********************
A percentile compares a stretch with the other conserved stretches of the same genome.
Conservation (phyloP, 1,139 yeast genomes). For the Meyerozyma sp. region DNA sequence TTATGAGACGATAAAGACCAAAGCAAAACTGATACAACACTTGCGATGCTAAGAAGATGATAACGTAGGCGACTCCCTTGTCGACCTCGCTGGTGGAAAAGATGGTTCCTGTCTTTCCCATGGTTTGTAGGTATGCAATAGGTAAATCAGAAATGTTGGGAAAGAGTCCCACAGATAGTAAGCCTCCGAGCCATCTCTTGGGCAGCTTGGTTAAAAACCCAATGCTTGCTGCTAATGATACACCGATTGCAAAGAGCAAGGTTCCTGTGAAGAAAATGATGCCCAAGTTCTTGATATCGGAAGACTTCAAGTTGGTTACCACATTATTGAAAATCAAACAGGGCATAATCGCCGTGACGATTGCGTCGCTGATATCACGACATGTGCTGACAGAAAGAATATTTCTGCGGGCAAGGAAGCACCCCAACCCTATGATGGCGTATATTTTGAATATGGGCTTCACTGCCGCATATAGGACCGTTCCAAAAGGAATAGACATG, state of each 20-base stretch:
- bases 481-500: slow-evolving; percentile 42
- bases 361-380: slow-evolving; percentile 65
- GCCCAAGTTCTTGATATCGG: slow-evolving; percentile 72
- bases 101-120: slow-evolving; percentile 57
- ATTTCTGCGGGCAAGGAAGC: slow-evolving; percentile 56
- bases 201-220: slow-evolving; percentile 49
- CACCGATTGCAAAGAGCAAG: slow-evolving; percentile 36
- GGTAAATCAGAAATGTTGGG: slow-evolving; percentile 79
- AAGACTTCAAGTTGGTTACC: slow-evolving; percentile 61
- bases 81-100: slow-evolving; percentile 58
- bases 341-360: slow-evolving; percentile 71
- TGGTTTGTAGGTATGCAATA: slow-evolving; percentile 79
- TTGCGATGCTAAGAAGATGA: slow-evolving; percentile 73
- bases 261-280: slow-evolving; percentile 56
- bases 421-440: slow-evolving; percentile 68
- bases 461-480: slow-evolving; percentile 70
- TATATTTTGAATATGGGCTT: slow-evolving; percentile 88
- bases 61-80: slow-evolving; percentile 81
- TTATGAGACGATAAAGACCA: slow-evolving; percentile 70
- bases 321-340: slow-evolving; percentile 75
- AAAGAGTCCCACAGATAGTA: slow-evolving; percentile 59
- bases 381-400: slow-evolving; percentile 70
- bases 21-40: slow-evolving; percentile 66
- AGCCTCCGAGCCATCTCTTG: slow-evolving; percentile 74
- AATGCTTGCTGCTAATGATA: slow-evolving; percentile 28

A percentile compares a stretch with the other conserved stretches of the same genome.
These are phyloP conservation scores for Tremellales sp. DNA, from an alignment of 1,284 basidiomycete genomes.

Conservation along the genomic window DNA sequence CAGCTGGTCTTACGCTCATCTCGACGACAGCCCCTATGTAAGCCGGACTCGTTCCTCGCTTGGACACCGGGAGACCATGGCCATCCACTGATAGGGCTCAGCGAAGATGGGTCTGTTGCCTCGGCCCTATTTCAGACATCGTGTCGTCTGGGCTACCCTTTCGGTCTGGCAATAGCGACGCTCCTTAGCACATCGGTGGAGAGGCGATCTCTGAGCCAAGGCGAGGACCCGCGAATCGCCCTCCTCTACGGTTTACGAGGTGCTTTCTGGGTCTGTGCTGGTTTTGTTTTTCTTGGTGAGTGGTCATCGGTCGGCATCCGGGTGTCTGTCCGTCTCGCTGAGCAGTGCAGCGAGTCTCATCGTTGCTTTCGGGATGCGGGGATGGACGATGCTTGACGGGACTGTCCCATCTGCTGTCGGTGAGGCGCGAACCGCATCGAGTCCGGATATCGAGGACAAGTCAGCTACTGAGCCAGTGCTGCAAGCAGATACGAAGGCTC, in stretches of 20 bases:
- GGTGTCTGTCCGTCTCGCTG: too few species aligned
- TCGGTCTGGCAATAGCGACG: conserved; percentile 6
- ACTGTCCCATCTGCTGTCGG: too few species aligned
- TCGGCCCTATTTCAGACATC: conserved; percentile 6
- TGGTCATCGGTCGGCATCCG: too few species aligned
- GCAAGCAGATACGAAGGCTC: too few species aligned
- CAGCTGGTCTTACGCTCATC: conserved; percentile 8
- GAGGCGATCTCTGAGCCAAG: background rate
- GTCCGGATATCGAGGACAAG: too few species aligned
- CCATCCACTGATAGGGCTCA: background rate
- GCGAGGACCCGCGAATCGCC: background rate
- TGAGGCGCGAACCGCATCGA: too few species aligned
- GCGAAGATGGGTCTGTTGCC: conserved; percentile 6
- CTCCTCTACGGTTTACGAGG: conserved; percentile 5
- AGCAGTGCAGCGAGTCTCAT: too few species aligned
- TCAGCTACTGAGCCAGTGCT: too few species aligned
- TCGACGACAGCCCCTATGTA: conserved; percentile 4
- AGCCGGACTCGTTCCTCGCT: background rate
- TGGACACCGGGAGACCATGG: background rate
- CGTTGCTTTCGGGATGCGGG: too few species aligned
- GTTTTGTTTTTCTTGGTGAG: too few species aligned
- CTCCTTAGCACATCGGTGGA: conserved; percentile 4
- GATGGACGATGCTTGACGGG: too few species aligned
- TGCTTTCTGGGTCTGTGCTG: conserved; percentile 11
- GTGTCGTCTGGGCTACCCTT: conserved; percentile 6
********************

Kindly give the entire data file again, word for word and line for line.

A percentile compares a stretch with the other conserved stretches of the same genome.
Conservation (phyloP, 1,139 yeast genomes). For the Meyerozyma sp. region DNA sequence TTATGAGACGATAAAGACCAAAGCAAAACTGATACAACACTTGCGATGCTAAGAAGATGATAACGTAGGCGACTCCCTTGTCGACCTCGCTGGTGGAAAAGATGGTTCCTGTCTTTCCCATGGTTTGTAGGTATGCAATAGGTAAATCAGAAATGTTGGGAAAGAGTCCCACAGATAGTAAGCCTCCGAGCCATCTCTTGGGCAGCTTGGTTAAAAACCCAATGCTTGCTGCTAATGATACACCGATTGCAAAGAGCAAGGTTCCTGTGAAGAAAATGATGCCCAAGTTCTTGATATCGGAAGACTTCAAGTTGGTTACCACATTATTGAAAATCAAACAGGGCATAATCGCCGTGACGATTGCGTCGCTGATATCACGACATGTGCTGACAGAAAGAATATTTCTGCGGGCAAGGAAGCACCCCAACCCTATGATGGCGTATATTTTGAATATGGGCTTCACTGCCGCATATAGGACCGTTCCAAAAGGAATAGACATG, state of each 20-base stretch:
- bases 481-500: slow-evolving; percentile 42
- bases 361-380: slow-evolving; percentile 65
- GCCCAAGTTCTTGATATCGG: slow-evolving; percentile 72
- bases 101-120: slow-evolving; percentile 57
- ATTTCTGCGGGCAAGGAAGC: slow-evolving; percentile 56
- bases 201-220: slow-evolving; percentile 49
- CACCGATTGCAAAGAGCAAG: slow-evolving; percentile 36
- GGTAAATCAGAAATGTTGGG: slow-evolving; percentile 79
- AAGACTTCAAGTTGGTTACC: slow-evolving; percentile 61
- bases 81-100: slow-evolving; percentile 58
- bases 341-360: slow-evolving; percentile 71
- TGGTTTGTAGGTATGCAATA: slow-evolving; percentile 79
- TTGCGATGCTAAGAAGATGA: slow-evolving; percentile 73
- bases 261-280: slow-evolving; percentile 56
- bases 421-440: slow-evolving; percentile 68
- bases 461-480: slow-evolving; percentile 70
- TATATTTTGAATATGGGCTT: slow-evolving; percentile 88
- bases 61-80: slow-evolving; percentile 81
- TTATGAGACGATAAAGACCA: slow-evolving; percentile 70
- bases 321-340: slow-evolving; percentile 75
- AAAGAGTCCCACAGATAGTA: slow-evolving; percentile 59
- bases 381-400: slow-evolving; percentile 70
- bases 21-40: slow-evolving; percentile 66
- AGCCTCCGAGCCATCTCTTG: slow-evolving; percentile 74
- AATGCTTGCTGCTAATGATA: slow-evolving; percentile 28

A percentile compares a stretch with the other conserved stretches of the same genome.
These are phyloP conservation scores for Tremellales sp. DNA, from an alignment of 1,284 basidiomycete genomes.

Conservation along the genomic window DNA sequence CAGCTGGTCTTACGCTCATCTCGACGACAGCCCCTATGTAAGCCGGACTCGTTCCTCGCTTGGACACCGGGAGACCATGGCCATCCACTGATAGGGCTCAGCGAAGATGGGTCTGTTGCCTCGGCCCTATTTCAGACATCGTGTCGTCTGGGCTACCCTTTCGGTCTGGCAATAGCGACGCTCCTTAGCACATCGGTGGAGAGGCGATCTCTGAGCCAAGGCGAGGACCCGCGAATCGCCCTCCTCTACGGTTTACGAGGTGCTTTCTGGGTCTGTGCTGGTTTTGTTTTTCTTGGTGAGTGGTCATCGGTCGGCATCCGGGTGTCTGTCCGTCTCGCTGAGCAGTGCAGCGAGTCTCATCGTTGCTTTCGGGATGCGGGGATGGACGATGCTTGACGGGACTGTCCCATCTGCTGTCGGTGAGGCGCGAACCGCATCGAGTCCGGATATCGAGGACAAGTCAGCTACTGAGCCAGTGCTGCAAGCAGATACGAAGGCTC, in stretches of 20 bases:
- GGTGTCTGTCCGTCTCGCTG: too few species aligned
- TCGGTCTGGCAATAGCGACG: conserved; percentile 6
- ACTGTCCCATCTGCTGTCGG: too few species aligned
- TCGGCCCTATTTCAGACATC: conserved; percentile 6
- TGGTCATCGGTCGGCATCCG: too few species aligned
- GCAAGCAGATACGAAGGCTC: too few species aligned
- CAGCTGGTCTTACGCTCATC: conserved; percentile 8
- GAGGCGATCTCTGAGCCAAG: background rate
- GTCCGGATATCGAGGACAAG: too few species aligned
- CCATCCACTGATAGGGCTCA: background rate
- GCGAGGACCCGCGAATCGCC: background rate
- TGAGGCGCGAACCGCATCGA: too few species aligned
- GCGAAGATGGGTCTGTTGCC: conserved; percentile 6
- CTCCTCTACGGTTTACGAGG: conserved; percentile 5
- AGCAGTGCAGCGAGTCTCAT: too few species aligned
- TCAGCTACTGAGCCAGTGCT: too few species aligned
- TCGACGACAGCCCCTATGTA: conserved; percentile 4
- AGCCGGACTCGTTCCTCGCT: background rate
- TGGACACCGGGAGACCATGG: background rate
- CGTTGCTTTCGGGATGCGGG: too few species aligned
- GTTTTGTTTTTCTTGGTGAG: too few species aligned
- CTCCTTAGCACATCGGTGGA: conserved; percentile 4
- GATGGACGATGCTTGACGGG: too few species aligned
- TGCTTTCTGGGTCTGTGCTG: conserved; percentile 11
- GTGTCGTCTGGGCTACCCTT: conserved; percentile 6